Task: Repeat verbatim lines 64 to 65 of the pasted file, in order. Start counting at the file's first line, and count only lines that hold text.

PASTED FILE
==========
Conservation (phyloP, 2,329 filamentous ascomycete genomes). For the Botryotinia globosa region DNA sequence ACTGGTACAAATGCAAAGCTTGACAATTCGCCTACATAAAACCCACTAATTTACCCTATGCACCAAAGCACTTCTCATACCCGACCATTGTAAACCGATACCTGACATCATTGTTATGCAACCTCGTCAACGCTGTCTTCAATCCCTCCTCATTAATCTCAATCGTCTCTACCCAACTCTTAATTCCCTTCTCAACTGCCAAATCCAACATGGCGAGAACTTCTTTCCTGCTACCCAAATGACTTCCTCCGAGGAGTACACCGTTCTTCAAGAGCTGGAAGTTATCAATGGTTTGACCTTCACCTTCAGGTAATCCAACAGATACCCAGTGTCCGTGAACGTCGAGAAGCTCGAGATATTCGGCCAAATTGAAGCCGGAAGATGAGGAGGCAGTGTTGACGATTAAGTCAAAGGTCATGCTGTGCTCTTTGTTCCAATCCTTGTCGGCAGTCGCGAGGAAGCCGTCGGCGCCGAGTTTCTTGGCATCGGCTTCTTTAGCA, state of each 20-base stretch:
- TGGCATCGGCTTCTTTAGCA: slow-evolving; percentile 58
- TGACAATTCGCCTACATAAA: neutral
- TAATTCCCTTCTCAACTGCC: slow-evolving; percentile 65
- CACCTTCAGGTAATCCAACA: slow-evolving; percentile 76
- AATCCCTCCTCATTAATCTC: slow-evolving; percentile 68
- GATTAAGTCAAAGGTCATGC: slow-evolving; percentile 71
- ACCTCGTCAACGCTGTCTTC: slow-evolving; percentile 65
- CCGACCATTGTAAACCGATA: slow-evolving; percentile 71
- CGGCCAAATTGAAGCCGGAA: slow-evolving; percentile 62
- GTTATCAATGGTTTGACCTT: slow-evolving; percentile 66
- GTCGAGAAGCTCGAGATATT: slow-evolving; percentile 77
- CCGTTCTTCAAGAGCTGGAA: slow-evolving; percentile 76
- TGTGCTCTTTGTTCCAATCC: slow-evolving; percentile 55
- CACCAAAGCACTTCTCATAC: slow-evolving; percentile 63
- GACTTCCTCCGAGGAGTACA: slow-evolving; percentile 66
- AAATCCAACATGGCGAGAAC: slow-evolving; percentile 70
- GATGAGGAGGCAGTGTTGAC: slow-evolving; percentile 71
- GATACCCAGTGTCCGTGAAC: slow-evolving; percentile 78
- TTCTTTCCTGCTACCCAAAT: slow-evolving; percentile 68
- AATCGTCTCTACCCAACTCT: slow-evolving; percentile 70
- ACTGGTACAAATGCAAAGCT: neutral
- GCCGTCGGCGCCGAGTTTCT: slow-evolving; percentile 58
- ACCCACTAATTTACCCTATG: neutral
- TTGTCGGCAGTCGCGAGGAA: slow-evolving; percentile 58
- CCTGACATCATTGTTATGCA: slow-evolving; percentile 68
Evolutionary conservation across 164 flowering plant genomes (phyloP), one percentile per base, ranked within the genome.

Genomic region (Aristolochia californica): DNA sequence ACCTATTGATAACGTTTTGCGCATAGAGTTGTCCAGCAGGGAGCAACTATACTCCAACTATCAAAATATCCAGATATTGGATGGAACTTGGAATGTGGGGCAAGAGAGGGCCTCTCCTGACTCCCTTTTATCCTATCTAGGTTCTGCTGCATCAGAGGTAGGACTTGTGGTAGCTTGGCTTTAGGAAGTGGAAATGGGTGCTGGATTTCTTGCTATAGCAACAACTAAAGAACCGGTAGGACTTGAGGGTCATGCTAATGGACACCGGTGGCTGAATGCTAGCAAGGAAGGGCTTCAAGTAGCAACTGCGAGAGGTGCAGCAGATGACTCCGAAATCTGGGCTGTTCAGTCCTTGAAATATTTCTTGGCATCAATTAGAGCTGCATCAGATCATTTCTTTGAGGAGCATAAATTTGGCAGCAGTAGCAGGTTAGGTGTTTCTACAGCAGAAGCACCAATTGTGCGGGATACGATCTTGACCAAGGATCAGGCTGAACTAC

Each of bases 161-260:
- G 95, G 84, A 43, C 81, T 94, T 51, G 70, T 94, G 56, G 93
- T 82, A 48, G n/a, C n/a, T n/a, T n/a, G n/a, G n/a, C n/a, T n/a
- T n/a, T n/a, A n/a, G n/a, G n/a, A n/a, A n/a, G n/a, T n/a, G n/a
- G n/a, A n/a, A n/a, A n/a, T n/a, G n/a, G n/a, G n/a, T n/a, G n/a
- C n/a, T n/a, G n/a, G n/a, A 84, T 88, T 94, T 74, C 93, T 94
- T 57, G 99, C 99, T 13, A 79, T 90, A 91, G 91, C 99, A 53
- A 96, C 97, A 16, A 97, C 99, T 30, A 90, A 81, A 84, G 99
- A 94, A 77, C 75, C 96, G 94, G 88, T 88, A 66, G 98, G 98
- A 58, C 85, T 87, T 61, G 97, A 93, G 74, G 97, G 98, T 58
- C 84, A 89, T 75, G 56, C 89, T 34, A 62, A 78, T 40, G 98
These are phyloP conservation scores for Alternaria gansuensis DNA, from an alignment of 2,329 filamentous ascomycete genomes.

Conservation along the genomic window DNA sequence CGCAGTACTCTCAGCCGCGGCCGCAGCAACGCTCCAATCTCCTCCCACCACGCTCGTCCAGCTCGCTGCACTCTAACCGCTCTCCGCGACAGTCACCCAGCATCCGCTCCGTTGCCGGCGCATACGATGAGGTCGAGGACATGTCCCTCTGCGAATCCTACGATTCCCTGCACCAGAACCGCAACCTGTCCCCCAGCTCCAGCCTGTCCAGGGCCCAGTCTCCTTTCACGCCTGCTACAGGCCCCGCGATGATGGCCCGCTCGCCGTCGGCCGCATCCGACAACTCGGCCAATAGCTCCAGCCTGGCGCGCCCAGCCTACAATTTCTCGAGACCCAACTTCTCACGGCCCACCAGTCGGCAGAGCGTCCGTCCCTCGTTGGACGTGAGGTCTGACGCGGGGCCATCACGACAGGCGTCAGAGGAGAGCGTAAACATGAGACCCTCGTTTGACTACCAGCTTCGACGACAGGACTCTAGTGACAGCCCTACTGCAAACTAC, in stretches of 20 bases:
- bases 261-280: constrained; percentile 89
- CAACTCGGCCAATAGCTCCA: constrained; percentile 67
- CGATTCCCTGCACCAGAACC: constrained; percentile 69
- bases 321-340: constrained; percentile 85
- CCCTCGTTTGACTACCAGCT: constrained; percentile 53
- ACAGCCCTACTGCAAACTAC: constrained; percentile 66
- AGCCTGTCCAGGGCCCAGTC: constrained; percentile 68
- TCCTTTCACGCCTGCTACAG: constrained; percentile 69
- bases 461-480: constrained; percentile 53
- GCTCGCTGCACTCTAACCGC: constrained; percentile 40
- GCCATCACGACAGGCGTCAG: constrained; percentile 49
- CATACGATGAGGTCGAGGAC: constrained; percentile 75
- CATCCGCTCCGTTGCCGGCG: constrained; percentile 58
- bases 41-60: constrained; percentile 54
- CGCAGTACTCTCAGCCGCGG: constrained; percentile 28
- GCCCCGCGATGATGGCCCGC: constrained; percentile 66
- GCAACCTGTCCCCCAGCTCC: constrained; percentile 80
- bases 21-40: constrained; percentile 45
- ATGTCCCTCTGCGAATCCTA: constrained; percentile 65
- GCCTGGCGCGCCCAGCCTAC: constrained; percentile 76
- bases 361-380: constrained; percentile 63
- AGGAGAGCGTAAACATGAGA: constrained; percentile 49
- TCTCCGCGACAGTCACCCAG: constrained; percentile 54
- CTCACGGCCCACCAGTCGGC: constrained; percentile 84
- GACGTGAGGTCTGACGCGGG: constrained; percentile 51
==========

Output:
- TCTCCGCGACAGTCACCCAG: constrained; percentile 54
- CTCACGGCCCACCAGTCGGC: constrained; percentile 84